For prime navigator Gail Greenwald and Dane Oviatt, crew and back-up navigator, sailing celestially meant careful and precise preparation.
Gail explained, “The last race we did celestially was the 2007 Marion Bermuda Race. I had to get my sextant out and clean it up. I had to review my old materials. We sailed to Nantucket and I took some practice sights. I updated all my performance reductions.”
Back in 2007, some navigators used a device called a Celestaire Calculator to reduce sights. Gail didn’t use one. She never used software for calculations up until now. This year she bought a software package that would help her with sight reductions.
“I reduce about one-third of the sights by hand,” she said. “Then I used the software to check the results. During the last part of the race I was getting tired and I used the software.”
“Dana Oviatt brought his sextant along and helped with the sights. too. It was a team effort,” she noted.
Gail had a whole note book she put together for the race. “In advance of the race you have to figure out which stars are going to be out so you can start looking for them. One of the key things— because the seas were rough— was having the altitudes and azimuth already calculated. We were able to preset sextants and snap our sights quicker. That’s where preparation really paid off.”
“We had a pretty bright sky in the evening [Full Moon]. We got decent star sights but we were always challenged. I used Jupiter once (it was right by the moon) and I also used the moon once.”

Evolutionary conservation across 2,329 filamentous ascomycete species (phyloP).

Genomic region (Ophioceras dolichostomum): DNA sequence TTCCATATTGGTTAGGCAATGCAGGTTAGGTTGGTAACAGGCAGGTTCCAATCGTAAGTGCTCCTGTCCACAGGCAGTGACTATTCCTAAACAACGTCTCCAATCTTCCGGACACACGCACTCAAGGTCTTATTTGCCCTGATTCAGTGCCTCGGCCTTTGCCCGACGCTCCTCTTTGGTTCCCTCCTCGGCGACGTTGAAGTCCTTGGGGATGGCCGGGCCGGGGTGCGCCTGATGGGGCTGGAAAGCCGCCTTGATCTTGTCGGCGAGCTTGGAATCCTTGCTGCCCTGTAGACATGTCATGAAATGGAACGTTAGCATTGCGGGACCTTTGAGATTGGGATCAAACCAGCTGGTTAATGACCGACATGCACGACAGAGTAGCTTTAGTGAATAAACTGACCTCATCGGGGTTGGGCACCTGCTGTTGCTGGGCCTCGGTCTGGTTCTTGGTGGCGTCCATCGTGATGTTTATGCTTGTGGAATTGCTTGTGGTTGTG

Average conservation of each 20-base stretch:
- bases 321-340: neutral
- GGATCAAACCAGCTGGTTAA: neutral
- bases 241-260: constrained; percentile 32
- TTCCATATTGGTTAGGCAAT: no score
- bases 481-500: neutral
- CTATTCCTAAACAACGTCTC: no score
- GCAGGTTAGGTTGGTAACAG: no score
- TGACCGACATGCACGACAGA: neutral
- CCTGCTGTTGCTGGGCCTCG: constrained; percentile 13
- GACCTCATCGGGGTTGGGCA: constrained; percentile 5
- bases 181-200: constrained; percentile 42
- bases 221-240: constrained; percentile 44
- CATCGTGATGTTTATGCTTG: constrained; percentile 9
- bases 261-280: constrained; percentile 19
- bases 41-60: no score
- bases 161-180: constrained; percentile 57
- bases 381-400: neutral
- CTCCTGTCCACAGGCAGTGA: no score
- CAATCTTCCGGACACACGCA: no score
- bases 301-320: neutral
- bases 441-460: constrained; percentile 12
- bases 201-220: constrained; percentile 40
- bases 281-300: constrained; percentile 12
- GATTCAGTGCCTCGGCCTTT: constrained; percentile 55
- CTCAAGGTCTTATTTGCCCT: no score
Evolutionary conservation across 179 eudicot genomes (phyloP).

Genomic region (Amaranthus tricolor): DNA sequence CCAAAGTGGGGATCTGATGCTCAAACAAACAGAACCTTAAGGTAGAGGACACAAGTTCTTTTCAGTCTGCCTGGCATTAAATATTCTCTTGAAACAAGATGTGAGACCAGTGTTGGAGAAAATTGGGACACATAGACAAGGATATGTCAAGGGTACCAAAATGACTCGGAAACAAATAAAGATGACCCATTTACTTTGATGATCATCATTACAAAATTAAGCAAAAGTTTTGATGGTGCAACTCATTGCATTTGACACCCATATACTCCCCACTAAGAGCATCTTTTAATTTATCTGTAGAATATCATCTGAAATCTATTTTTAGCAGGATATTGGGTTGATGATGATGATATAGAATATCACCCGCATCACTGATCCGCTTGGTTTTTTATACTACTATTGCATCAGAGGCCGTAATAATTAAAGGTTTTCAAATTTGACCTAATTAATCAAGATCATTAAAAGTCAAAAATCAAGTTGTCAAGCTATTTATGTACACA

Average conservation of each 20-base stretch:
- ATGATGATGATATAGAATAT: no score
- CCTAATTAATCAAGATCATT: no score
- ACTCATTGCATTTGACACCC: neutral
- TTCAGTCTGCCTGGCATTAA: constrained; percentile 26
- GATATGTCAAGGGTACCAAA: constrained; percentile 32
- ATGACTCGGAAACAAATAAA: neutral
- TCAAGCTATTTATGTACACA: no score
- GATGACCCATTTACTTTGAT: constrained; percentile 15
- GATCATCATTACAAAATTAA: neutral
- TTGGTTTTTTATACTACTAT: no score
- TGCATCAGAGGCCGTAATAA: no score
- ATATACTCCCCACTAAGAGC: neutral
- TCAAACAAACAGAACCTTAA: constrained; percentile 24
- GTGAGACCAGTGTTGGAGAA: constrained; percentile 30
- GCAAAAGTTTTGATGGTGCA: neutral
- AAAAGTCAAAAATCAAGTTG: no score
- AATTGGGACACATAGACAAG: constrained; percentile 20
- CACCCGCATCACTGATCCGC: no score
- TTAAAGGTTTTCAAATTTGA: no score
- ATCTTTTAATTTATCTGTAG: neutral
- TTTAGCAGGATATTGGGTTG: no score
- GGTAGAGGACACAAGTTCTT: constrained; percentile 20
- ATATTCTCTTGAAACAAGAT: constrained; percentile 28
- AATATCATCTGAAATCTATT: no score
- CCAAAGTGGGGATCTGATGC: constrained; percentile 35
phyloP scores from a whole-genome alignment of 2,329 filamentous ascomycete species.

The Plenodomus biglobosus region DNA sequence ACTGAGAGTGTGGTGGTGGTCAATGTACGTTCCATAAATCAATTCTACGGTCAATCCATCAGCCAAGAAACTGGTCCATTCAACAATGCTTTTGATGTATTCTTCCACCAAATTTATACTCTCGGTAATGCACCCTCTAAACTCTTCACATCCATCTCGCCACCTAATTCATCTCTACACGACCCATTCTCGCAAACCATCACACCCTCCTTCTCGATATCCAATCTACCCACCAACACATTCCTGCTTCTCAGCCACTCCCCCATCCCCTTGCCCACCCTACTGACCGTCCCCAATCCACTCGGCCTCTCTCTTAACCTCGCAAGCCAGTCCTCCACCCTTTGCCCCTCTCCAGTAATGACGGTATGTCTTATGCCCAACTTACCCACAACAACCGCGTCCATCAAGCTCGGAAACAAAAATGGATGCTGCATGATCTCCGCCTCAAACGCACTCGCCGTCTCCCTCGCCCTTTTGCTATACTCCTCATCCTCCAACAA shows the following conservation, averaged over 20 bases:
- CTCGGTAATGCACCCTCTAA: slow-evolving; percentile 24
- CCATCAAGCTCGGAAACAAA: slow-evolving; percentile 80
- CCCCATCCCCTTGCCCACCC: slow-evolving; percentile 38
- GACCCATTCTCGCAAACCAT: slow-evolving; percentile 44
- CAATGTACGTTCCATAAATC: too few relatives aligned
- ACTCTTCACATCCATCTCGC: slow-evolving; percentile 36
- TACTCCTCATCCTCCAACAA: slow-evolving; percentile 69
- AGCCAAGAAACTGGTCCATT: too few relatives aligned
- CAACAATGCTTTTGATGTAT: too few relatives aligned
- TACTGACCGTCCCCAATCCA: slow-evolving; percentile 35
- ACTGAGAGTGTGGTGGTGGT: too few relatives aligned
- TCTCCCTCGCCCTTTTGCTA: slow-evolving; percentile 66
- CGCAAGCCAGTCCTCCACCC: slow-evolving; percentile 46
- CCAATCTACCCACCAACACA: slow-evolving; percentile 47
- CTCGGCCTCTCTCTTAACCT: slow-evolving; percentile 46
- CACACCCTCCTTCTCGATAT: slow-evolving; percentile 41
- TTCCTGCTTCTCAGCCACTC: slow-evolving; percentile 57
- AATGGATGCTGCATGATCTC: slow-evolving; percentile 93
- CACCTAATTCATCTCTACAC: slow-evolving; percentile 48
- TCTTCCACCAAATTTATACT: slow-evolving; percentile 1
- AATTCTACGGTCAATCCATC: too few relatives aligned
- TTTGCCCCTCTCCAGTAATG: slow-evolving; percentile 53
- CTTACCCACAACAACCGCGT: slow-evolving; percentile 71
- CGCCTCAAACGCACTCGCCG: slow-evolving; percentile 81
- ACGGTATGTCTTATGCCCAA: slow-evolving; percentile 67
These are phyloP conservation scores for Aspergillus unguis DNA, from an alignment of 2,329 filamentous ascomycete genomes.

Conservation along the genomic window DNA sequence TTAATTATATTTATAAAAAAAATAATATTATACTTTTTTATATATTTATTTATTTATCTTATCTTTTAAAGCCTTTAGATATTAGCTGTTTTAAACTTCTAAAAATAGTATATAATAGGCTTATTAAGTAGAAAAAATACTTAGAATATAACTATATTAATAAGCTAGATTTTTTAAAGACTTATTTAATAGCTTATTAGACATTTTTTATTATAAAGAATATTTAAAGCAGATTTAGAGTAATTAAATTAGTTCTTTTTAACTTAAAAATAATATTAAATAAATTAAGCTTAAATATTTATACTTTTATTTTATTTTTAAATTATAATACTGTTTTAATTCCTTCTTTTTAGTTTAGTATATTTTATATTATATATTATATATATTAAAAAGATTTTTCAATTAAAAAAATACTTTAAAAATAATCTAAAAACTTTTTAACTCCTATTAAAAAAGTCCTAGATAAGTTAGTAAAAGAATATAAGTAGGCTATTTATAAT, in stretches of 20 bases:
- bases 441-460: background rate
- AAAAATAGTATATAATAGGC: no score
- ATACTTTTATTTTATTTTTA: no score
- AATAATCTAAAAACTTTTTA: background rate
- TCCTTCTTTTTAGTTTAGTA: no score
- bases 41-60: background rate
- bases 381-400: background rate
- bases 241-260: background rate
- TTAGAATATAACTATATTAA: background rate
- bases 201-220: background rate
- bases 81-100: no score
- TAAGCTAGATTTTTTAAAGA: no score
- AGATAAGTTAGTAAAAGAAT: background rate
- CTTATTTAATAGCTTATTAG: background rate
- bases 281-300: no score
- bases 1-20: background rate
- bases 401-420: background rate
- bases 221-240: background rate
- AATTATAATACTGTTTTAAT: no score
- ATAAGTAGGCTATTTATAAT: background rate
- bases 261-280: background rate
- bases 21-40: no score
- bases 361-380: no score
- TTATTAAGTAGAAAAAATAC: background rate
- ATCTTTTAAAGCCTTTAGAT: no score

“We had trouble getting precise sights the first couple of nights.” Gail noted. “After that we were spot on. We knew exactly where we were. We turned our GPS on about 28 miles from Bermuda [50 miles is allowed] for safety on the approach around the reefs.”
Roy, the skipper, pointed out, “I was glad to have the GPS going on the final approach. We knew we were kind of in the running [for prizes], and I wanted a clean shot to the marks. I didn’t want to be three miles from my marks.” Three extra miles would have added a half hour or so to Cordelia's finish time.
2019 was another small boat race to Bermuda. The light winds in a high-pressure system moved east through the faster, bigger boats and maybe slowed them a little, but not enough to trigger the ’anti-bias’ adjustment.
In 2007, Greenwald remembered that they and other slower boats were leading the fleet overall according to the public tracker. They got caught in a windless hole and were becalmed, going 0.0kts for nine hours only 75 miles from Bermuda.
“We were sitting in the hole,” Greenwald said, “and the big boat crews were at the Royal Hamilton Amateur Dinghy Club bar catching us. Sometimes it goes the other way. If you looked at the weather you could probably predict it.”
“You do need to sail a good race to win your class.” Roy added, “And then you need to be lucky to do well in the fleet.”
Cordelia’s overall first in class and first in fleet finish in the 2019 Marion Bermuda Race comes down to the essentials of ocean racing— a solid boat, preparation, teamwork, and having fun… and maybe getting a nice wind shift at the end… and of course, a spot of luck.
– Talbot Wilson